Photo courtesy of Amy Lyndon.

Looking to improve your booking ratio? Amy Lyndon, founder of the Lyndon Technique, has been doing just that for actors for years. The multifaceted acting/booking coach has worked as a performer —with more than 100 IMDB credits to her name— and as a talent manager and CEO of Gold-Levin Talent. Lyndon took time out of her day to discuss her signature technique and more – sharing plenty of advice actors of all levels can glean.

Can you tell us about a particularly challenging project you worked on with a student and how you helped them overcome any obstacles they faced?

I have this celebrity client who has only worked on light scripts for Disney Feature Films and Sitcoms. She was given an opportunity to play an extremely dark thriller type of stylized role in a Feature Film and she was going to pass on it.

I said, “Let’s work on it together first and then make your decision.” She was scared and hesitant as to whether she was going to pull it off, but luckily, she listened to me and we spent many hours breaking down the character and understanding why she would do what she does in each moment and she started to feel more comfortable. Then we worked on her personal connections to each person in every scene and then we did a marination exercise to get her to the core personal connection to the dialogue.

After all of that, she was able to make an informed decision. She ended up taking it, shooting it and it should release next year with the world seeing a completely different side to her. She proved to herself that she has range and can go deep on complex roles in a believable way. I was so proud of her. She opened herself up to the possibility and thrived.

What specific techniques from your technique do you use to help actors connect with their characters and deliver more authentic performances?

When you put the character first, then your imagination opens itself up to believe in what you tell yourself is the truth according to the character’s truth. If you put yourself first, then you are limited by your own experiences. I help actors know what questions to ask. Since I provide them a map, then they have a proven technique to always know what they are doing using a template to approach every character the same way.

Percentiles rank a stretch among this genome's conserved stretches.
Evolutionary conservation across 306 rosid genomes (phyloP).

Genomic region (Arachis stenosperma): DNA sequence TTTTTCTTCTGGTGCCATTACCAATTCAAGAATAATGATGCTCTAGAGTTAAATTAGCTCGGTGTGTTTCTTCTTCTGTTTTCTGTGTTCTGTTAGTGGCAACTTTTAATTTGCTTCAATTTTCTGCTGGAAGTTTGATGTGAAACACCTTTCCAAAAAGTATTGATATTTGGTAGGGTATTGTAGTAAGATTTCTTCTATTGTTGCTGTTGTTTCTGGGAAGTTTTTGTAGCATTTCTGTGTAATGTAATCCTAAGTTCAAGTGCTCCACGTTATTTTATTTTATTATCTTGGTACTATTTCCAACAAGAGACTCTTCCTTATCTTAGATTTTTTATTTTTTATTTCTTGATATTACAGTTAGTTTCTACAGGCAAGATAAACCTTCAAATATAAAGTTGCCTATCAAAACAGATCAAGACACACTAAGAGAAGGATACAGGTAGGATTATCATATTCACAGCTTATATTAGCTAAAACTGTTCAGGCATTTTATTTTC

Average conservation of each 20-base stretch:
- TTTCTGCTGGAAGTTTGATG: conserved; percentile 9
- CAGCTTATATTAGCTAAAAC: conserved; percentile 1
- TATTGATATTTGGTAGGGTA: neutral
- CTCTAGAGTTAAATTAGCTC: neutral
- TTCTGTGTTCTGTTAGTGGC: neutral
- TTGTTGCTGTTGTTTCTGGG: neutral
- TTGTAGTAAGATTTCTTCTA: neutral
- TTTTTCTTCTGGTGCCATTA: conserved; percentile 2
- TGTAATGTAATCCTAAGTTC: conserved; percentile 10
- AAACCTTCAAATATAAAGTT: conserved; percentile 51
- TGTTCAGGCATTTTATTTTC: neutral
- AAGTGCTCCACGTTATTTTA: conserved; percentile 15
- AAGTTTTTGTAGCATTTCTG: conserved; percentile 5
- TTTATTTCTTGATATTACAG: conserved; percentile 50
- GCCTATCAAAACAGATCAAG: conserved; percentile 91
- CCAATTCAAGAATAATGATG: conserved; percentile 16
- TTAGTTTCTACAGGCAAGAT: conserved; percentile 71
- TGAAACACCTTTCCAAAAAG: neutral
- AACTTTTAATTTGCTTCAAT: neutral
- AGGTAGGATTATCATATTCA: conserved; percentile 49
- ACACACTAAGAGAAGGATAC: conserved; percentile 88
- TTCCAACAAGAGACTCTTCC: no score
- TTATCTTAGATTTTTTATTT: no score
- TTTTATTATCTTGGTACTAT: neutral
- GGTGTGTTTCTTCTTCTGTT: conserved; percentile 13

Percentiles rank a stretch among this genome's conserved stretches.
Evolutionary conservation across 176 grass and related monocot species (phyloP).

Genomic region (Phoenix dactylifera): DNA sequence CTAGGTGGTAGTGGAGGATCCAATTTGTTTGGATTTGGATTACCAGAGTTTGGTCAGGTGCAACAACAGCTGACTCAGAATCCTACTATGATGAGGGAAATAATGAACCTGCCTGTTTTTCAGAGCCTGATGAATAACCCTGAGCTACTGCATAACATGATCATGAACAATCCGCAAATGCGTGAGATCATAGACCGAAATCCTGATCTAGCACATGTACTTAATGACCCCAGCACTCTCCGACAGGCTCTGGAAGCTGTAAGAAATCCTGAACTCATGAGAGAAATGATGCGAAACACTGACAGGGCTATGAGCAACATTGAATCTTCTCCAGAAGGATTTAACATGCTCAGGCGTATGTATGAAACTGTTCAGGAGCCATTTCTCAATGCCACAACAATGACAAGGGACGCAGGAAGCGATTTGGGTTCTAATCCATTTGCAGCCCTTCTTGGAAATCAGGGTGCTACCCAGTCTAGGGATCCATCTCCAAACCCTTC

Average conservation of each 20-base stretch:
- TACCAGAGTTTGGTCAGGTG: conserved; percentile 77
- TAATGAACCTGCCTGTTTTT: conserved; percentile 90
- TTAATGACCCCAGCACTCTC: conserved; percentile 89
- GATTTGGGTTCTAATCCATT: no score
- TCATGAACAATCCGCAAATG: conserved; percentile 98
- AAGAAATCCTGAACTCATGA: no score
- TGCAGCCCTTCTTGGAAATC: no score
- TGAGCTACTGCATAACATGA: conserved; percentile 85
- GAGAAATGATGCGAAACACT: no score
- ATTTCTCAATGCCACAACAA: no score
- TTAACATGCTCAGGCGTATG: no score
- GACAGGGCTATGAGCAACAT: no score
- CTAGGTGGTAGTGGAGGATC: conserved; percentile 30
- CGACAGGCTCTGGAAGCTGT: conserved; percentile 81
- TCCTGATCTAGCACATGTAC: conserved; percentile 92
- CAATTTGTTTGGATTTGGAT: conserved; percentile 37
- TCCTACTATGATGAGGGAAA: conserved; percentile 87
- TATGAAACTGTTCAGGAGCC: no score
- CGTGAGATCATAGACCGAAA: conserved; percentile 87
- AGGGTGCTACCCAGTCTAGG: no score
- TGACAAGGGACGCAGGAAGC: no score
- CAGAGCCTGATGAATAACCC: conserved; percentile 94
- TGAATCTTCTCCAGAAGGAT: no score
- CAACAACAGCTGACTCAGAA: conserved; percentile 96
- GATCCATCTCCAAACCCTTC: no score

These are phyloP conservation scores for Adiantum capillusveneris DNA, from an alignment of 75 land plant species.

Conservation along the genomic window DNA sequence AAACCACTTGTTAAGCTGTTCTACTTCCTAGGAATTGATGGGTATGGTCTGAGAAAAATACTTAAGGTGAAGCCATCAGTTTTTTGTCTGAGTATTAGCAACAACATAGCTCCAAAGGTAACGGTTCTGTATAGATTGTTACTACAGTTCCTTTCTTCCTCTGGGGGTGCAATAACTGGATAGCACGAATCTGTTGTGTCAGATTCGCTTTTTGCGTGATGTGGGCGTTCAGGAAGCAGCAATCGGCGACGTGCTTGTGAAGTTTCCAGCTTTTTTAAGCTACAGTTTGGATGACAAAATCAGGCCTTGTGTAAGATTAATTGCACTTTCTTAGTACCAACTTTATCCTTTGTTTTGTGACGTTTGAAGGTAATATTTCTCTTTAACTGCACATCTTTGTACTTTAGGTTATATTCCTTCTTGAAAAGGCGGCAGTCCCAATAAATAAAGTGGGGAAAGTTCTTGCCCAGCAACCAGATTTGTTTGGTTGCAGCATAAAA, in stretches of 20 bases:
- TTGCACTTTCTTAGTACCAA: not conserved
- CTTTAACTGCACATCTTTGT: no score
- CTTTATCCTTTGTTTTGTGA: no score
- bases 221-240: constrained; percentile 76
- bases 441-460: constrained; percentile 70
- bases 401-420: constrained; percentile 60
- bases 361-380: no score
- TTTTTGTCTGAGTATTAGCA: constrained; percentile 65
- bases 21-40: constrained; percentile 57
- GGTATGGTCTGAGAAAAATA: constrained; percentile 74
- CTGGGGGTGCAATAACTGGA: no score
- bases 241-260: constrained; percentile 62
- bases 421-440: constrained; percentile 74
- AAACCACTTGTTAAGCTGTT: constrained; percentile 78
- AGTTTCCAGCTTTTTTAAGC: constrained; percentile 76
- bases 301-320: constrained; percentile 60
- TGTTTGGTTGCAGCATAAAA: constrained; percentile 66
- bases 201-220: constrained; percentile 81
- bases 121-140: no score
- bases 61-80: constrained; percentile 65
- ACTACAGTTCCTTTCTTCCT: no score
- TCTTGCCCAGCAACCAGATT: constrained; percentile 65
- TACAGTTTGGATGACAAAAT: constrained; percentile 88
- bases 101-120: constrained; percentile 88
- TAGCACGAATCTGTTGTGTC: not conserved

It’s how you play the role according to genre, tone and style is what changes. By asking my ‘15 Guideline Map to Booking’ questions, every role will always be approached the same way. The “It Factor” is each individual actor. No one shares your DNA. That is what makes every audition you do special. Just don’t forget that after you’ve figured out who this person is, you must make that next step to relating it back to you. If that doesn’t happen, then you will never fully connect with the material and make it authentically your own. You will end up on top of the dialogue and probably go flat.

How do you approach coaching actors who are struggling with a particular aspect of their craft, such as memorization or emotional depth?

When you know exactly what you’re talking about, what you just heard from the other person from your character’s point of view, then it’s easy to get off book. You’re studying in a stream-of-consciousness way that’s truly connected. When an actor can’t get off book, that’s because they’re not truly understanding what they are saying or what they feel about what they just heard. Every line is a separate thought. I just gave you two of the guidelines. Actors who study the technique get off book extremely fast. It’s always going to be how you do your homework. I’m teaching actors the correct way.